Tuesday, July 8, 2014

How to define "the best?"

As per previous posts, I've been working on walking using a specialized treadmill called the Alter G.  The treadmill was designed by NASA and supports 25 percent of my body weight when I walk. I started very slowly and have worked up both my speed and time, so now I can walk 1.1 miles per hour (no laughing!) for 16 or 17 minutes.

I actually started at .6 miles per hour, because every step really has to be perfect.  Both feet have to land on the treadmill (swinging of legs outside the treadmill won't work).  Every step has to have a heel strike, because that triggers my Bioness devices to help my legs kick.  To effectively do this takes a lot of different things.  People where I go know that I need 100 percent concentration.  No one talks to me.  I count steps because it helps me focus.  There's also a camera that allows me to see the front of my feet, so I can see if my steps are too short, if I'm not lifting my foot enough, etc.

For people who walk and have no problems, just take my word that a lot is involved.

At every speed, as I have increased my speed, I seem to reach a point where the speed feels too slow, walking is too easy, or walking is actually more difficult because I am going more slowly.  When I increase the speed, and then have to push myself very hard to finish, at the end my legs totally buckle beneath me.

I reached 1.0 miles per hour not long ago.  The last time I walked at that 1.0, late last week, I felt better than ever.  I felt like my walking had a flow - it really felt like walking as opposed to feeling like kicking these things (legs) in front of my body and somehow moving forward.  Walking felt natural...  I had somewhat of a "runner's high" and there were no times when I missed a heel strike in the whole 17 minutes.  It felt "the best."  And so?

And so I knew I had increase the speed.  That happened this morning.  I increased the speed from 1.0 to 1.1 miles per hour (yes, this is a big deal if you are me).  That would be pushing things too much.  At first I honestly thought maybe I should just skip to 1.2 miles per hour.  7 minutes into this walk, I felt hot.  Usually that takes until 9 or 10 minutes and I have to fight the heat that my body hates.  7 minutes was early to feel hot.  My walking felt a bit shaky, not totally there, with some near misses that can result in having to stop.  I kept counting and focusing I desparately wanted to it at this new speed - to push as hard as I could.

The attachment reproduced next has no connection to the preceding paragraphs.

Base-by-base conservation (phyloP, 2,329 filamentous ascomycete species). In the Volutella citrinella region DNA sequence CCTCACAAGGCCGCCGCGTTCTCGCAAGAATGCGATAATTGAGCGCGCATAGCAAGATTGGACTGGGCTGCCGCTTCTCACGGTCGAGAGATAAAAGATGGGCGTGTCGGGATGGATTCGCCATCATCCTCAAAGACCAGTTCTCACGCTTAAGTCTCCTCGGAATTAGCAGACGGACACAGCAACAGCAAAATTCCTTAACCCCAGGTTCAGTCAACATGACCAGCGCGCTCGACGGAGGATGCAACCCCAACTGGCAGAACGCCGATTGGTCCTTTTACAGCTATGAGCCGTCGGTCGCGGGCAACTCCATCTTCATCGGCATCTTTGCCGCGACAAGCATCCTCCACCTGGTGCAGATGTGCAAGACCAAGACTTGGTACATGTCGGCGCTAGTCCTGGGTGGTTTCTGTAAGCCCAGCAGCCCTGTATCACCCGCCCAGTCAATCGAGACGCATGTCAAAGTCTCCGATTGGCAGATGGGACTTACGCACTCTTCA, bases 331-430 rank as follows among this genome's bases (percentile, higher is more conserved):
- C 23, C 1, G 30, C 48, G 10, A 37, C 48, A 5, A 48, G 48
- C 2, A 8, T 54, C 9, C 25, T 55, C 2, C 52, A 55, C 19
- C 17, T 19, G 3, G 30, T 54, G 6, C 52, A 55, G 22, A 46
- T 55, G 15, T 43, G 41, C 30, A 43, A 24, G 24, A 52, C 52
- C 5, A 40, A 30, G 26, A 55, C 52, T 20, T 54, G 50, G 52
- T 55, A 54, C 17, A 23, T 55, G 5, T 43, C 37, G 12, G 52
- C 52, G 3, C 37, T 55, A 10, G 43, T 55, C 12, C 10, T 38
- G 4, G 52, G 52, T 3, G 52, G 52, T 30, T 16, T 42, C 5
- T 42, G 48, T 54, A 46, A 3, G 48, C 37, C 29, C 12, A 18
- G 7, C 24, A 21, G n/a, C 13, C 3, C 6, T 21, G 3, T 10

I made it, flailing in the final seconds before 16 minutes.  In fact, my legs collapsed at the end, so we inflated the machine to hold me for a minute while my legs decided to hold me again.  Even then, my legs were very weak but somehow I walked off the treadmill and collapsed in a chair - the chair they brought close to me because my legs were so tired. 

What a mess.  But then again, was it a mess?  Or was it "the best?"  I'm thinking it was "the best," because it meant I pushed to the very limit, until there was absolutely nothing left, my mind overcoming rubber band legs that had absolutely nothing left in them.

I have to think that all the times when I ran my fastest times years ago and amazed myself; all the times when I did well in music or well in school - those were great.  They were "the best."  But when it really comes down to it, the very best happens on a day like today, when no one is really there, except the people at physical therapy who help me, and they are probably the best cheerleaders of all time.  Today was the best, and hopefully there are more best days  to come.

On a sidenote, after I was done there was a realization that the air conditioning wasn't on.  I don't know how hot it was in there, but I bet it was over my limit of 74 degrees, and it was humid too, so fighting those obstacles was an additional challenge.